Gain Skills Needed to Make Nursery Sales
Sales staff are the stalwart of any business, but not everyone can make a success of selling. In order to become a professional sales person, you need to know your product and your customers.
- Learn how to maximise sales of plants and garden products.
- Use what you learn to gain employment working in a plant nursery.
- Start your own nursery business, or improve sales results in an existing nursery.
This course was developed in response to a request from a retail nurseryman who was finding it difficult to find staff with appropriate skills. As he put it, job applicants were either over qualified or lacked the basic skills needed: to be able to identify plants, advise customers on their use and to understand some basic sales techniques and procedures.
There are 5 lessons in this course:
Introduction to Plant Identification
Understanding plant classification and pronunciation of plant names.
Basic Sales Skills
Different customer types
communication skills to sell
how to open and close a sale.
Caring for Plants
Selecting the Right Plant for the Right Place
How to create different affects and moods using plants.
Advising Customers in a Nursery
Developing good communication skills
knowing your product
Each lesson culminates in an assignment which is submitted to the school, marked by the school's tutors and returned to you with any relevant suggestions, comments, and if necessary, extra reading.
Identify a range of different plants, based on their flower and leaf structures.
Describe the importance of effective communication and sales techniques in the retail nursery industry.
Demonstrate knowledge of how to care for plants, both in the garden and in the nursery.
Demonstrate knowledge of appropriate plant selection for a range of different sites.
Identify a range of plant health problems and describe appropriate chemical and non-chemical control methods to control those problems.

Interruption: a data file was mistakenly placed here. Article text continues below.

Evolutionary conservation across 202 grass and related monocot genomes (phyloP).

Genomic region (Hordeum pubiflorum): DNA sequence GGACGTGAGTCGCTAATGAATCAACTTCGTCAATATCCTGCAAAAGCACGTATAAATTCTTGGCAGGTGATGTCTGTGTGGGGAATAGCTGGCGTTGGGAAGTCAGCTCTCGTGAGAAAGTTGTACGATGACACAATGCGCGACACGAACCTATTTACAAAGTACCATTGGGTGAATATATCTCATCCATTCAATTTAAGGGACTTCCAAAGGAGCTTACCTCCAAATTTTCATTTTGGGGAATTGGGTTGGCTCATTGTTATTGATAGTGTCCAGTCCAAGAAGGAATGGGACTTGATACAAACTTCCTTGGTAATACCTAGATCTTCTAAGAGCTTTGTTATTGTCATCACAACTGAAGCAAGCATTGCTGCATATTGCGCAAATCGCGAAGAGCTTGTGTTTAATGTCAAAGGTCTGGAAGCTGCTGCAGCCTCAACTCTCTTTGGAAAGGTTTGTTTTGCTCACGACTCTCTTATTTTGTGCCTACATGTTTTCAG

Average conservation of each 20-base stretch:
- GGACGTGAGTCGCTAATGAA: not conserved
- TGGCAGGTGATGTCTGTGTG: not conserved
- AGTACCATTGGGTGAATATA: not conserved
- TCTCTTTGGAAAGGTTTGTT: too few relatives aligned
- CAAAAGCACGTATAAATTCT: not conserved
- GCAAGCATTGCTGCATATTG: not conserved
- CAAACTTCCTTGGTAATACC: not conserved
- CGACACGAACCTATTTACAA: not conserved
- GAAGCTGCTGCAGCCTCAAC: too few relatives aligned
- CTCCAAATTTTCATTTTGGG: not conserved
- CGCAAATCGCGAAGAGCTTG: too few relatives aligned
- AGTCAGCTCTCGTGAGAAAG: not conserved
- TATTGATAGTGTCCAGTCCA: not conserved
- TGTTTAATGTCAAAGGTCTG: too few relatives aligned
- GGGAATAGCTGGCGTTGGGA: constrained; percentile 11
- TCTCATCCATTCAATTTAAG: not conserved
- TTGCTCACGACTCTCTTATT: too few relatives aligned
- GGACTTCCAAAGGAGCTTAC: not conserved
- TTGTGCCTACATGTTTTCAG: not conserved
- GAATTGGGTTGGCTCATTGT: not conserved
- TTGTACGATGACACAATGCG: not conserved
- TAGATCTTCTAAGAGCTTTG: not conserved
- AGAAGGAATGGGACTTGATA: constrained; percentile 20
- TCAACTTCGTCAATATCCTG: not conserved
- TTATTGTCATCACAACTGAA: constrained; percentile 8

Demonstrate knowledge and use of nursery products.
Describe the importance of plant placement in the retail nursery
To sell anything, you need to foster the right attitude in the shopper; in order to turn them into a buyer
Changing attitudes can be difficult, especially when a consumer suspects that a marketer has a self-serving agenda to bring about a change – for example – to get a consumer to change to their brand or buy more products. Possible ways of changing attitude are:
Seeing a brand name or a product repeatedly; may be sufficient to raise enough interest for a consumer to purchase and try that product. This can be by increased advertising or by something simple such as having more shelf space in stores.
This involves presenting reasons why a consumer should buy and try.
3. Cognitive Dissonance
This theory says “because people have a powerful drive to be consistent, when they hold two conflicting opinions they need to find a way to resolve the resulting tension”. E.g.. A person believes a product they have used for years is very good; but then as a result of persuasive advertising, believes a new and competing product is equally good. In this situation they have equal reason to use both: but they only need one. In such a situation, they need to find a reason to choose one rather than the other.
4. Changing Affect
This may involve encouraging consumers to change their beliefs. One method used is classical conditioning, where a product may be paired with a positive stimulus. For example, pairing a car with a beautiful woman. Companies may try to get consumers to “like” a product, hoping that that “like” will lead to them buying the product. Products will are better known tend to be better liked, even if consumers do not have specific beliefs about a product.
Examples of this include –
- Pillsbury Doughboy – has a warm, “fuzzy” image.
- Energizer Bunny – the main emphasis is on the likeable bunny, but it is hoped that consumers will also get the message that the batteries last longer.
5. Changing Behaviour
Consumers will believe their behaviour is rational, so when they choose a new product, they will usually continue to do so unless someone is able to persuade them to change to another product. We have discussed previously different methods used to lead to this change, such as discounts, coupons, money off deals and so on. Changing beliefs is the most obvious way of trying to change attitudes, especially when consumers hold inaccurate or unfavourable ones.